West Fargo Mayoral Candidates Discuss Platforms Ahead of Election
The election will take place June 12
WEST FARGO, N.D. — Rich Mattern, who has been mayor since 2002, and Bernie Dardis, a consultant for Indigo Signworks, are facing off in the upcoming mayoral election on June 12.
Both say one of the key defining features of West Fargo is growth, and their platforms center a lot on development.
“The major change has been growth, the infrastructure that has to go with it. With the growth I think those are good problems to have. I’d rather have growth issues than watching a city crumble,” Mattern said.
“It’s for the future. We have the needs of the school district. We have the needs of the community. We have infrastructure needs in the heart of old town West Fargo,” Dardis said.
With more young families moving to West Fargo, both housing and the education system will have to expand with the population.
“They’re looking for affordable housing, amenities. The trick is accommodate those,” Mattern said.
“Who could’ve ever imagined that we would continue to maintain this growth where we’re short of elementary schools every year?” Dardis said.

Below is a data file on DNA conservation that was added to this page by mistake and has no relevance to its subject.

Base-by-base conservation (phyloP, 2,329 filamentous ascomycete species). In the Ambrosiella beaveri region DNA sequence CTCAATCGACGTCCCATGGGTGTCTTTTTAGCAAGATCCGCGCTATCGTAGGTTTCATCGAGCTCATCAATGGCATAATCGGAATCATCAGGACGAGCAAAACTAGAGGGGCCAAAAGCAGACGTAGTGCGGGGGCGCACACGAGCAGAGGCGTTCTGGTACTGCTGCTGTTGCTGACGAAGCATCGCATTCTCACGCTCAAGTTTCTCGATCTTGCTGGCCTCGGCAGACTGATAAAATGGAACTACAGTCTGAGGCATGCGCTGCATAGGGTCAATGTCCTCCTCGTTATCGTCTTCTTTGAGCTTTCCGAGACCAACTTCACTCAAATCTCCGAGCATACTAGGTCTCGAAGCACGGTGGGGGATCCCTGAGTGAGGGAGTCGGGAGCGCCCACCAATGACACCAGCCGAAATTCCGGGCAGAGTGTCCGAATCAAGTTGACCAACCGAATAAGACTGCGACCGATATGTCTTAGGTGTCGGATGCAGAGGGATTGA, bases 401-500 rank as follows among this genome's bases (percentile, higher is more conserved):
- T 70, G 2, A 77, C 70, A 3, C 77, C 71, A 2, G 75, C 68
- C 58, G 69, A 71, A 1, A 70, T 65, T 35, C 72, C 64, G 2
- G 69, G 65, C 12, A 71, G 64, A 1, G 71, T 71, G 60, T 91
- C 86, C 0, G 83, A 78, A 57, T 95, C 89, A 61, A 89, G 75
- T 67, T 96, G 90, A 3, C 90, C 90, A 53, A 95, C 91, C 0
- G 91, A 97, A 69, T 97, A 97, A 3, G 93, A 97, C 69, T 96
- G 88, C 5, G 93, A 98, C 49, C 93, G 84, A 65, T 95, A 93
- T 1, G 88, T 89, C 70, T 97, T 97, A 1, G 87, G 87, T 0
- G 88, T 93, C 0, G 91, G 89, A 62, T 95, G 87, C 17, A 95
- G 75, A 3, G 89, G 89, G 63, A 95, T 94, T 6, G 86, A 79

Both candidates say one of the biggest issues citizens have been talking to them about is the construction on Sheyenne Street.
“There’s a lot of talk about special assessments. There’s some talk about concerns from the old part of the city. Some serious infrastructure needs. The city has a consulting engineer right now where they’re reviewing what the scope of that issue is,” Dardis said.
“When that’s done I think you’re going to see a dramatic shift in traffic patterns, and I think life will be much better. So hopefully the next two years will be the end of the major projects, but it seems like something always comes along,” Mattern said.
“What’s going to set me apart is I’m going to ask a lot of questions why. Why are doing it like this, is this the right way to do it?” Dardis said.
“We all work together. Somebody has do provide that leadership and I think I provide that leadership,” Mattern said.
North Dakota doesn’t require voter registration, but you do have to bring a government or tribal ID or long–term care certificate to the polls.